Author Topic: Jaw looks fine straight on but significantly worse from profile (pics)  (Read 246 times)

chimrichalds

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I originally found this forum because I was trying to find out how to keep my mouth closed throughout the night to avoid bad breath, so this is both a functional and aesthetic concern for me

1) Is there any way to ensure I keep my mouth closed while asleep, I've literally never been able to do it, my teeth are straight, my bite is fine, I sleep with a very flat pillow to keep my held titled back, but for some reason as soon as I fall asleep my jaw drops, there have been countless nights where I lay in bed consciously being aware that my mouth is closed and I'll start to doze off and realize my mouth is opening and wake up again and it's incredibly frustrating, is this possible to correct without surgery in a 25 year old

2) If surgery is the only option or I do decide I want to improve my jaw in terms of looks what would need to be done and what is it that makes my jaw appear 'off' from the profile compared to straight on

Thanks for the help

https://imgur.com/a/6EghE

kavan

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Re: Jaw looks fine straight on but significantly worse from profile (pics)
« Reply #1 on: November 06, 2017, 05:32:03 PM »
There's a chin strap thing that can be ordered from companies selling CPAP sleep apnea machines. It keeps the mouth shut when sleeping.
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chimrichalds

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Re: Jaw looks fine straight on but significantly worse from profile (pics)
« Reply #2 on: November 06, 2017, 05:38:19 PM »
There's a chin strap thing that can be ordered from companies selling CPAP sleep apnea machines. It keeps the mouth shut when sleeping.

I've looked into that and might get one, it addresses the problem but will I always have to rely on that or will it 'train' me to keep my mouth closed without it eventually? Also I'm curious as to why I have such a hard time keeping my mouth closed while sleeping, seems like something I should just be able to do naturally but have never been able to

Thanks for the reply

kavan

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Re: Jaw looks fine straight on but significantly worse from profile (pics)
« Reply #3 on: November 06, 2017, 05:53:20 PM »
Not sure if it trains or not.
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Framboise

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Re: Jaw looks fine straight on but significantly worse from profile (pics)
« Reply #4 on: November 07, 2017, 12:58:46 AM »
Hello chimrichalds,
My partner is a mouth breather and has a high level of sleep apnea (35 !)
They gave him a machine but it wakes him up because he cannot breathe with his mouth. His airway must be very narrow so he cannot breathe through his nose.
By the way, CPAP machine does not solve the obstruction issue, it just send oxygen.
My partner is not satisfied with it, he's looking for an orthodontic treatment and maybe orthognatic surgery (but he is very reluctant to and scared of it).


chimrichalds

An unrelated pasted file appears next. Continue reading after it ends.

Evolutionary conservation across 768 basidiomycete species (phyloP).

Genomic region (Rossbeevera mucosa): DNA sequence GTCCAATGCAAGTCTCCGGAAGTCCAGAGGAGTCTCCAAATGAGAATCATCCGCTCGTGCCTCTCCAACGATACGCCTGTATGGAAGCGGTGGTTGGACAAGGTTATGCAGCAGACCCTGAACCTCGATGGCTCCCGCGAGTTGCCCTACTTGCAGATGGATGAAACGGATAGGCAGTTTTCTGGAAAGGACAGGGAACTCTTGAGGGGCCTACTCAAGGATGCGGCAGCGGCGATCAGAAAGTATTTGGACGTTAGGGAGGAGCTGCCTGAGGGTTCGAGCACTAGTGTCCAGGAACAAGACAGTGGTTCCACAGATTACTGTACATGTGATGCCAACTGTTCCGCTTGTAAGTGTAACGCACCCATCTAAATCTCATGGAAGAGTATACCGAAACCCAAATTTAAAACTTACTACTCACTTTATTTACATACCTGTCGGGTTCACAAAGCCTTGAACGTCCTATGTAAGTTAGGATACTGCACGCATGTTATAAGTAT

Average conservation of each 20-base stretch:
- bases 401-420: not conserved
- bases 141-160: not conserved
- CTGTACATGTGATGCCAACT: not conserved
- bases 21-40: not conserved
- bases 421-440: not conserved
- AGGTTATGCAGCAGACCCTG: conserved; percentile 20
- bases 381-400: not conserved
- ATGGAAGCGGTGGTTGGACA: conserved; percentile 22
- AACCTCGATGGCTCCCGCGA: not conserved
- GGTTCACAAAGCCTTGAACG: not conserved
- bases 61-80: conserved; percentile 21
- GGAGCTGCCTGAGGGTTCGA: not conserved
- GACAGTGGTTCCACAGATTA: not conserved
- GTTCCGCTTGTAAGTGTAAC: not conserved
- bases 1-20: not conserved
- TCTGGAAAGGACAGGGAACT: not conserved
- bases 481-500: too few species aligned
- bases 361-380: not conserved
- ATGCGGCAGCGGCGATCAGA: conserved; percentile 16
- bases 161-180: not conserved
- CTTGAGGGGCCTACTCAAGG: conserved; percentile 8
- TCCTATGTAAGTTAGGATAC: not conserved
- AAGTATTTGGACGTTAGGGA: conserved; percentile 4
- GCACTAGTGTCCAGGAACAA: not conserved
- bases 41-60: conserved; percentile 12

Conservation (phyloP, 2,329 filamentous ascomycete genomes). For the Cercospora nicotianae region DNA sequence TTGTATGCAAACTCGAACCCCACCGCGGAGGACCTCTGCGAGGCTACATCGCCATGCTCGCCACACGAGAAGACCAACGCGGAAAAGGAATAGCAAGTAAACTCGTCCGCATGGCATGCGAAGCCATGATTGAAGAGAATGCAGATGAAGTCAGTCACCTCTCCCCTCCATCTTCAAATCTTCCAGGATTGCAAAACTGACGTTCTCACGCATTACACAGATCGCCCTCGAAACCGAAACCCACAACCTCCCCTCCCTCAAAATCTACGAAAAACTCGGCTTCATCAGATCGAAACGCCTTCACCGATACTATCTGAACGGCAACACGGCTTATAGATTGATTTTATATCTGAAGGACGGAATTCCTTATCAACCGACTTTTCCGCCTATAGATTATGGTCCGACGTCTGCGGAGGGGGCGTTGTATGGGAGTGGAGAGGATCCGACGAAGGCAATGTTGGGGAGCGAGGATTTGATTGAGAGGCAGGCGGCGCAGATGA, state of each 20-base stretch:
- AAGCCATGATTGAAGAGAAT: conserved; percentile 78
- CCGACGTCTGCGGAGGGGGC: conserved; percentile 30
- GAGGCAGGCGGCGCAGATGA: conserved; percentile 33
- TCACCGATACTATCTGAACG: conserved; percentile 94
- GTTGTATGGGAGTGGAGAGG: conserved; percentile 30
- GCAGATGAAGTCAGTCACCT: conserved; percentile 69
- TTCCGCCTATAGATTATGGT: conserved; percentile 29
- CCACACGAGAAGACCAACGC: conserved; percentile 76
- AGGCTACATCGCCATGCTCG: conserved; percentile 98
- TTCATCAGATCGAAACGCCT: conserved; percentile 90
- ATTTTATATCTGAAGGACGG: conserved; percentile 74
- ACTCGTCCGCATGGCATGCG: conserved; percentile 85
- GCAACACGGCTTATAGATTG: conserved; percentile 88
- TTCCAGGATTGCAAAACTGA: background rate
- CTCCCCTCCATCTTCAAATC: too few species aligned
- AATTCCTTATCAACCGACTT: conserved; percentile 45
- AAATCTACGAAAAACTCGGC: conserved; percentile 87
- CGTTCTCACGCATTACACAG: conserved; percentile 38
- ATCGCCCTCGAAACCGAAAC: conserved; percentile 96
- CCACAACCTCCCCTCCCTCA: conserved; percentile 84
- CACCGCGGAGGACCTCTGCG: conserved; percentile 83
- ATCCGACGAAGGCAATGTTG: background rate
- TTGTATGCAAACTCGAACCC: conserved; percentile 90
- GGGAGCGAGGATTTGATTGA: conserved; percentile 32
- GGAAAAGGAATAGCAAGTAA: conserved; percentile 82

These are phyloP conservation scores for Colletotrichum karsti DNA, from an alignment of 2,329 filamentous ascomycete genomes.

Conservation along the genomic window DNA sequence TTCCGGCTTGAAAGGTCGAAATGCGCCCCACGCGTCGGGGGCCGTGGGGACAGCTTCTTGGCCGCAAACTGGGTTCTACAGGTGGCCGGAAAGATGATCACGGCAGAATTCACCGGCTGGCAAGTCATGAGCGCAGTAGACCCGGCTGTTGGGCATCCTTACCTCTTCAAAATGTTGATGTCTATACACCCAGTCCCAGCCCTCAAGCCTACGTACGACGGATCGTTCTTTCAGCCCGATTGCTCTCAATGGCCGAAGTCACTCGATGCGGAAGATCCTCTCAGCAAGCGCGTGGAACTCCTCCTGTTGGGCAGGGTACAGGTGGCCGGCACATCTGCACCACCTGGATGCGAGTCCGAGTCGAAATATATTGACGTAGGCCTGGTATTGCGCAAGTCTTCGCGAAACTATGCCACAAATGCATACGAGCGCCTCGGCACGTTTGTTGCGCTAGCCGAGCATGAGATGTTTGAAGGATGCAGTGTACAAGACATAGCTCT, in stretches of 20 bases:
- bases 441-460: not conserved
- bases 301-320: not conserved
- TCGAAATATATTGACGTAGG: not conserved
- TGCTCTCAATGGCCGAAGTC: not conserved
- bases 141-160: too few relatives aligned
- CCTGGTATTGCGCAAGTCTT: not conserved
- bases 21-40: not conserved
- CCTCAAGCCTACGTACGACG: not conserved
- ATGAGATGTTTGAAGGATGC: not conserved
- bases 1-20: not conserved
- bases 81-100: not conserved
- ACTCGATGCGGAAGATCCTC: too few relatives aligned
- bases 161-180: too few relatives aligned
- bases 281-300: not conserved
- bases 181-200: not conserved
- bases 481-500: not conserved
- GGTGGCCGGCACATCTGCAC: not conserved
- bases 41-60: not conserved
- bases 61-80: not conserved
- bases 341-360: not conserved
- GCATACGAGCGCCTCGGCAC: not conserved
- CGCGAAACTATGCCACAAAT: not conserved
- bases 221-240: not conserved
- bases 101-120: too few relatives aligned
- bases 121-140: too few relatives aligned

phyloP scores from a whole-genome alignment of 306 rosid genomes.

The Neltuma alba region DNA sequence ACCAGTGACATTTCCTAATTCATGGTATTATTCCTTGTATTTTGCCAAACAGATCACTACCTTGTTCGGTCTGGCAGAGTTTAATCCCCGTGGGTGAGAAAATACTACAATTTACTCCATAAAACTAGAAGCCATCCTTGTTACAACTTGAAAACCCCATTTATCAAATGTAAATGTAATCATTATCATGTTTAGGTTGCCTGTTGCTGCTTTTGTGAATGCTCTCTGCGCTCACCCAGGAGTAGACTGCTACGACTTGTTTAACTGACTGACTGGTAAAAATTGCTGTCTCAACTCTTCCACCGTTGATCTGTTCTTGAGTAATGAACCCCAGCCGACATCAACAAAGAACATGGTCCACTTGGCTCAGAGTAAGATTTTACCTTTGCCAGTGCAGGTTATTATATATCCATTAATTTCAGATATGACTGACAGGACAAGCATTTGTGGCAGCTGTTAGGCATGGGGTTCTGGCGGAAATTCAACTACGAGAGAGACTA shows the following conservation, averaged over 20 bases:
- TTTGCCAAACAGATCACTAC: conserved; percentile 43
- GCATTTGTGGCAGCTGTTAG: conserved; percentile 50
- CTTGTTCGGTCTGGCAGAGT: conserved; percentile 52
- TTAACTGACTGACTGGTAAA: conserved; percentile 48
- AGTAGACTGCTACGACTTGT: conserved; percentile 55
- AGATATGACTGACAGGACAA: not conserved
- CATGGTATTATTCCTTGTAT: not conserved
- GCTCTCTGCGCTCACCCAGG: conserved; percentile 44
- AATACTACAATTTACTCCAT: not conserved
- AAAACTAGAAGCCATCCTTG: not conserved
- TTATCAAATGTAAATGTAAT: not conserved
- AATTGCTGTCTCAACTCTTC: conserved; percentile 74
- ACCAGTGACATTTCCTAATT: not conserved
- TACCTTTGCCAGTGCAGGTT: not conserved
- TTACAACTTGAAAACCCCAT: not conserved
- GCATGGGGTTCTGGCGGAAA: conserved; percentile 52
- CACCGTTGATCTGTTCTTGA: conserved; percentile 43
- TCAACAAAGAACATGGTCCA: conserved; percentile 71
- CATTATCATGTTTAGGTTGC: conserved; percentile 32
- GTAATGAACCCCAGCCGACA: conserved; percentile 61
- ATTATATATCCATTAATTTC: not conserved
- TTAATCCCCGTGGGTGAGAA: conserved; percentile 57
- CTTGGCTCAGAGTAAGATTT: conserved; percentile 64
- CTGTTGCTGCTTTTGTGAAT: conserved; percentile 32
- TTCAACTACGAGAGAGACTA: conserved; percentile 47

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Re: Jaw looks fine straight on but significantly worse from profile (pics)
« Reply #5 on: November 07, 2017, 06:34:05 AM »
Hello chimrichalds,
My partner is a mouth breather and has a high level of sleep apnea (35 !)
They gave him a machine but it wakes him up because he cannot breathe with his mouth. His airway must be very narrow so he cannot breathe through his nose.
By the way, CPAP machine does not solve the obstruction issue, it just send oxygen.
My partner is not satisfied with it, he's looking for an orthodontic treatment and maybe orthognatic surgery (but he is very reluctant to and scared of it).

I don't believe I have sleep apnea, I breathe fine through my nose throughout the day with my mouth closed. The only issue is keeping it closed at night which I'd like to be able to do without a breathing machine haha

kavan

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Re: Jaw looks fine straight on but significantly worse from profile (pics)
« Reply #6 on: November 07, 2017, 12:31:09 PM »
For #2, I detect somewhat of a class3 skeletal pattern. Have you ever had braces to push your lower teeth backwards as to compensate for that?

I'm asking because in profile, you lack the lip/chin 'dip in' curve (labiomental groove).

My morph study is suggesting class 3 skeletal. Recession to Lefort 1 area, recession of BSSO area and also chin recession; the type which makes the chin appear LONG from the front.

My observations suggest Lefort 1 advancement, BSSO advance to what ever is needed to best fit the L1 advancement and a sliding genio along a diagonal cut where the chin is slid forward on that cut to provide an aspect of horizontal advancement and vertical shortening as H and V vector components of the displacement.

In terms of functional 'mechanics', the suggested chin displacement would make it easier to keep lips together when sleeping.

The frontal morph is an artistic approximation of the frontal changes with the profile displacements. The chin would project SHORTER. The labial ledge (upper lip area) would be less curved, (straighter) and project slightly longer, the nasal spine would come forward for less 'droop' to the columella and the lips would come more forward.
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chimrichalds

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Re: Jaw looks fine straight on but significantly worse from profile (pics)
« Reply #7 on: November 07, 2017, 01:45:36 PM »
For #2, I detect somewhat of a class3 skeletal pattern. Have you ever had braces to push your lower teeth backwards as to compensate for that?

I'm asking because in profile, you lack the lip/chin 'dip in' curve (labiomental groove).